With macOS 12 Monterey, the Shortcuts app made its debut, enabling automation on iPhones, iPads, Apple Watches, and HomePods. If you’ve installed Shortcuts on your Mac, you should try some of the best automation routines for your computer. As you do, you’ll benefit from these useful tips to help you make the most of Shortcuts on the Mac.
Update to macOS 12 Monterey for the Shortcuts app
Unlike on iOS and iPadOS, the Shortcuts app is pre-loaded on macOS. All you need to do is go to System Preferences > Software Update and make sure that you’ve updated to macOS 12 Monterey. Once the update is done, click the Apple logo in the top-left corner of the screen and hit About this Mac to verify that you’re on macOS 12.
Once you’ve done that, you can use Spotlight search (or better alternatives) to locate the app. Use the Command+Space Bar shortcut to open up the search bar and look for Shortcuts. You’ll find the app to be similar to its iPhone and iPad versions.
Sync shortcuts from your Mac to your iPhone
Editing complex shortcuts on an iPhone is painful, to say the least. The constant scrolling back and forth can easily drive you up a wall, and in spite of that, enterprising folks from the iPhone automation community have made shortcuts with over a thousand (!) actions. Now that Shortcuts is on the Mac, you can start creating a shortcut on your iPhone or iPad, and edit it on your Mac if it gets too long.
The Shortcuts app has iCloud sync, which you can enable on your Mac by opening the Shortcuts app and navigating to Shortcuts > Preferences > General. You can enable iCloud Sync to make sure that your iPhone shortcuts are synced to the Mac as well. Unfortunately, personal automation routines, which allow you to do cool things like automatically enabling low power mode on the iPhone, aren’t synced across devices.
Import Automator workflows into your Shortcuts app
All of your Automator workflows are saved on your Mac as .workflow files. Locate the workflow that you wish to import and just drag it to the Shortcuts app. The workflow will be imported quickly, and if there are any issues, Shortcuts will notify you which parts you might have to modify. Similarly, importing shortcuts requires you to drag .shortcut files into the app.
Launch shortcuts from the menu bar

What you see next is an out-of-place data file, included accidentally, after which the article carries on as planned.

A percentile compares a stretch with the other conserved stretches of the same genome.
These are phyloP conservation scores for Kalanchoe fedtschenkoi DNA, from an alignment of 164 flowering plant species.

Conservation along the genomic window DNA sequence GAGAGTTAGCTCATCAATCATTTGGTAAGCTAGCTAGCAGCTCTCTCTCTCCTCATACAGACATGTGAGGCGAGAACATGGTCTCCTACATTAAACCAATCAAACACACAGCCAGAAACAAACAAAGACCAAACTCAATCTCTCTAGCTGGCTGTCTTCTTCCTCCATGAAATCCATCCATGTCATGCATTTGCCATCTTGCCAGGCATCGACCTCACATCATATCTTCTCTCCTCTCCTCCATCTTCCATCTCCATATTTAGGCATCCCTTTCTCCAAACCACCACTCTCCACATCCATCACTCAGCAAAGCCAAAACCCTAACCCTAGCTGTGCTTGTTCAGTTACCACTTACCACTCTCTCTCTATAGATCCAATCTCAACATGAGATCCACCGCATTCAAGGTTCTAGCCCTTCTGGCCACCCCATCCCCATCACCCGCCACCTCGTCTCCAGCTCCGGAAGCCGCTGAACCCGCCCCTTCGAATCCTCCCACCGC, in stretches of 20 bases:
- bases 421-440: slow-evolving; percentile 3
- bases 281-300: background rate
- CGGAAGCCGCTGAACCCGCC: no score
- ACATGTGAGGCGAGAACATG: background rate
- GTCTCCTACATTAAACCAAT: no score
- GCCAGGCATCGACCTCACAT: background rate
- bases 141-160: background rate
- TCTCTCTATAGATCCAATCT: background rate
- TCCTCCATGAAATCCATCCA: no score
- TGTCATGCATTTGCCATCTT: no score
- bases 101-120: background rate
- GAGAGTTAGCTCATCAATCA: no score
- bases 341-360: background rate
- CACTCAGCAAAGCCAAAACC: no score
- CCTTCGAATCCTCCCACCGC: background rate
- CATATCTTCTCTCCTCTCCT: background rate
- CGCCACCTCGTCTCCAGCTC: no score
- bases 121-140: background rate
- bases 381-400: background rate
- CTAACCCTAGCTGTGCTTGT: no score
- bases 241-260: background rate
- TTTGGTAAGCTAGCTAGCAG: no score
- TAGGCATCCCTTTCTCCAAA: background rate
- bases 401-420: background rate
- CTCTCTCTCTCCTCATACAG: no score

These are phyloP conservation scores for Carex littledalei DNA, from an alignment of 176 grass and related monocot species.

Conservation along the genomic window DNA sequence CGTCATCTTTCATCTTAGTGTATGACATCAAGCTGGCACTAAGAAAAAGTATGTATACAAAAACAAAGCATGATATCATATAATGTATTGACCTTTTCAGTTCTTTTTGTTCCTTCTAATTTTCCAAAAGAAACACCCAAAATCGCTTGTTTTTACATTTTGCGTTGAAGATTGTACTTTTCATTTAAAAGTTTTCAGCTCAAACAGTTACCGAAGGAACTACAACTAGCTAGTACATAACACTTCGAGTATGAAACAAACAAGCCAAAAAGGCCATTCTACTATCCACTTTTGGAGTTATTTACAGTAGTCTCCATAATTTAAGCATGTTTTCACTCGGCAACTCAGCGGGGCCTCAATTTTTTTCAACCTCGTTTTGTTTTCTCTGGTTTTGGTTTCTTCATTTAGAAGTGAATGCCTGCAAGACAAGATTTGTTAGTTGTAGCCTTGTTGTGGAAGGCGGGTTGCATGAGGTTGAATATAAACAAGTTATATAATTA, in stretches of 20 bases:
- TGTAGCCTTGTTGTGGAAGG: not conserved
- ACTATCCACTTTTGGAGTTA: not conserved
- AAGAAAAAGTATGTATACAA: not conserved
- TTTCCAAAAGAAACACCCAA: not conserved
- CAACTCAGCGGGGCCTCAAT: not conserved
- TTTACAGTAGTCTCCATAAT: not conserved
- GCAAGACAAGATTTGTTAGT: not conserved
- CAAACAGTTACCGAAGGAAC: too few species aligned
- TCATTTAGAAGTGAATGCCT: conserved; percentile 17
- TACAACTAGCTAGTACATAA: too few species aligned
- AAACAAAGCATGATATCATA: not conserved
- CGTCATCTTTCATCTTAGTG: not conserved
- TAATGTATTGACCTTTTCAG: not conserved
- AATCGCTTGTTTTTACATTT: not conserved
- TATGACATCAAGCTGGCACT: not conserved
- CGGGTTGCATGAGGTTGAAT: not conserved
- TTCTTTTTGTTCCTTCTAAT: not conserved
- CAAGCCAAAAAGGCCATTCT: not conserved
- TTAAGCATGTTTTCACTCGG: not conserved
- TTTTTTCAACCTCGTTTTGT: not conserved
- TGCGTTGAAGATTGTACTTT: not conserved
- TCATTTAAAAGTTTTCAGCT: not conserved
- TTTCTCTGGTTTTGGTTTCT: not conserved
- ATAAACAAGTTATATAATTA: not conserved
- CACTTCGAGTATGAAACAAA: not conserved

Once you’ve armed yourself with a host of shortcuts, you should set them up to run faster. Open the Shortcuts app on your Mac and click the All Shortcuts tab in the left pane. Now you can drag your favourite shortcuts to the Menu Bar tab in the left pane.
Once you’ve done that, click the Menu Bar tab to check that all the shortcuts appear there. Then you can click the Shortcuts icon in the menu bar and you’ll find the shortcuts there. You’ll now be able to launch those shortcuts without opening the app each time.
Add shortcuts to the context menu on Mac
Another way to quickly launch your favourite shortcuts is through the context menu. Apple allows you to add shortcuts to the Services menu, which is revealed when you right-click almost anywhere on your Mac.
To get it done, open the Shortcuts app on your Mac and click the All Shortcuts tab in the left pane. Now drag the shortcuts you need to the Quick Actions tab in the left pane. Once you’ve done that, right-click anywhere on your Mac and select Services to see all of these shortcuts and launch the one you need.
Check that your shortcuts run on your Mac
Shortcuts allows you to easily distinguish between device-specific actions, as illustrated by Matthew Cassinelli on Twitter. If you want to make shortcuts run on both Mac and iOS, you can quickly add an “If” action to your shortcut and select Device Details as the condition. Under Device Details, choose Device Type under the Get sub-menu, choose is as the operator, and select Mac from the list of device types. Now you can add all of your Mac-specific actions under “If” and iOS actions under “Otherwise.”